Thursday, 27 February 2014

Sinanglay na Tilapia with Taro and Cabbage leaves

the white thread was missing!! So I made use of the thread available :-)

I was chatting with some friend on FB messenger a few nights back and the topic was about food.  The conversation started from fried egg for lunch, then it went to fried tilapia with salted red egg for dinner, then back to fried egg (I had scrambled egg with onion for supper at that time), to fried hito (catfish).  And because of that I had that instant craving for fried hito.  As our conversation went on, my imagination took me back to Singapore, Malaysia, and Indonesia where we had delicious Indonesian, Burmese, and Malaysian fried catfish (now I forgot the names of those restaurants!!!)  Then the topic on pinangat (Bicolano's pinangat) came up, I  suddenly found myself gorging on pinangat or tinoktok, laing, and bicol express in my favorite hole-in-the-wall restaurants I frequent so many years back in Naga and Albay.   My desire suddenly shifted,  I wan to eat pinangat.  

The pinangat  I'm craving for consist of ground  fish, shrimps, or meat, mixed with coconut meat and wrapped in taro leaves then simmered in creamy and spicy coconut milk.  Right there and then I had been planning my recipe for dinner the following day - Pinangat!  We just need to buy grated coconut milk and some shrimps and fresh taro leaves.  The following day came and I had no ingredients for the pinangat because my driver (my husband heheheh) is lazy to go out and drive for me.  So I ended up cooking this dish - Sinanglay na tilapia.  

Sinanglay is a dish originating from the Bicol region (as I had been told).  It is almost similar to ginataang isda but the way of preparing this dish along with certain ingredients differentiates sinanglay from the ginataang isda.  You can say that sinanglay is a crossbreed between laing and ginataang isda because of the presence of the gabi (taro) leaves. Traditionally, the fish for sinanglay is stuffed with onions, ginger, and tanglad (lemongrass) leaves then wrapped in gabi (taro) leaves.  Some people use pechay or mustard leaves.  Tanglad leaves are used to tie the leaves in place.  Then the wrapped fish is simmered in creamy coconut milk seasoned and spiced with salt or fish sauce and sili.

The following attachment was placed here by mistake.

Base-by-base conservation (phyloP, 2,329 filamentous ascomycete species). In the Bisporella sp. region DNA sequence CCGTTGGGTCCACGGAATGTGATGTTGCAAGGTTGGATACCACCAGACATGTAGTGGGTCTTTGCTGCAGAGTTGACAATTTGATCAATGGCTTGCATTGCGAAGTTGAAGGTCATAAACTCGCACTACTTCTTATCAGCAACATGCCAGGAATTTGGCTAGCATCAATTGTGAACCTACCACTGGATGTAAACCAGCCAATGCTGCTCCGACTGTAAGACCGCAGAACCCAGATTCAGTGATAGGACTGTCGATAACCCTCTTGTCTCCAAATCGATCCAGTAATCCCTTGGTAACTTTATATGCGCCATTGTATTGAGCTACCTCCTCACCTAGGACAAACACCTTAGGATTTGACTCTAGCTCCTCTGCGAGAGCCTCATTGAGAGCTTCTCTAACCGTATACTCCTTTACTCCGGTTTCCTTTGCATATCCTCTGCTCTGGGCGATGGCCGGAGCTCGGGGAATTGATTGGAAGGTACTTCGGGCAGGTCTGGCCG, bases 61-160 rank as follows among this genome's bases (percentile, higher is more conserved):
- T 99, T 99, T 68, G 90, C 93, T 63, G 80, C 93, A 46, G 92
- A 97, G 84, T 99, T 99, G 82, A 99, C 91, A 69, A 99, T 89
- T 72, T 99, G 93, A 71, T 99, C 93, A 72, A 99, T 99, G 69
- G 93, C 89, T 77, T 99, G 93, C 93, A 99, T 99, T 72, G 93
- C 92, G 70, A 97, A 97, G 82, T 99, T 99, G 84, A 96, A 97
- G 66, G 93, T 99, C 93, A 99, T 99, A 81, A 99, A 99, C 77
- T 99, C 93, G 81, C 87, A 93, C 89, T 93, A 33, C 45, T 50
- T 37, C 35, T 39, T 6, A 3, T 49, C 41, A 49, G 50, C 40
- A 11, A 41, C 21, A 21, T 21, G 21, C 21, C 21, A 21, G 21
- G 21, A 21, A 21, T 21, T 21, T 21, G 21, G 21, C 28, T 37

For my sinanglay na tilapia, I used cabbage and  gabi (taro) leaves.  We only stock on shredded gabi (taro) leaves which I often used in cooking laing so I made use of some cabbage leaves as a cover.  And since I have no tanglad leaves, I made use of sewing threads to tie the cabbage and taro leaves around the tilapia.  

You can also check my other Sinanglay na tilapise using pechay or bokchoy leaves here.

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Ingredients :

Tilapia, scaled and gutted - 1 whole
Taro leaves (gabi), dried and shredded - a handful
Cabbage leaves - 2 large leaves
Green Chili - as desired
Onion, diced - 2 medium
Garlic, chopped coarsely - 5 cloves
Ginger, sliced - 1 of thumb-size
Coconut Milk Powder - 1 cup
Water - 2 cups
Fish Sauce - 1 tbsp
Salt to taste
Black pepper crushed
Vegetable Oil - 1 tbsp
Siling Labuyo (optional)

Cooking Procedure :

1.  Pat the tilapia dry and make 3 diagonal slits on each sides of the fish.  Rub it with salt.  Stuff the fish cavity with onions and ginger.
2.  Reconstitute the dried taro leaves by soaking them in water for about 15 minutes.  Drain
3.  Lay one large leaf of cabbage on top of a plate, the cabbage leaf should be large enough to contain the tilapia.  Place half of the soaked taro leaves on the cabbage leaves, spread them out.  Then put the tilapia on top of the taro leaves.  Top the tilapia with the remaining taro leaves then cover it with another large cabbage leaf.  Tie them in place using a thread or if you have lemongrass leaves, use that instead.
4.  Dissolve the coconut powder and salt in water.
5.  Place the vegetable oil and garlic in a pan and heat them.  Saute until the garlic becomes aromatic, add in the ginger and onions and saute for a minute.  If you want to add siling labuyo now is the time to throw it in to be sauteed.
6.  Toss in the green chillies and give a quick stir.
7.  Pour the coconut milk dissolved in water and bring to a boil.  Season with fish sauce and black pepper powder.
8.  Place the wrapped tilapia in the coconut mixture, make sure that the half part of the wrapped fish is submerged. Continue simmering for about 10 minutes.  Flip the fish over and continue simmering them for another 15 minutes or longer to reduce the liquids  leaving a creamy coconut sauce.

Dish out and enjoy.  You can add  siling labuyo for that extra kick

 © myFresha-licious  (27February2014)


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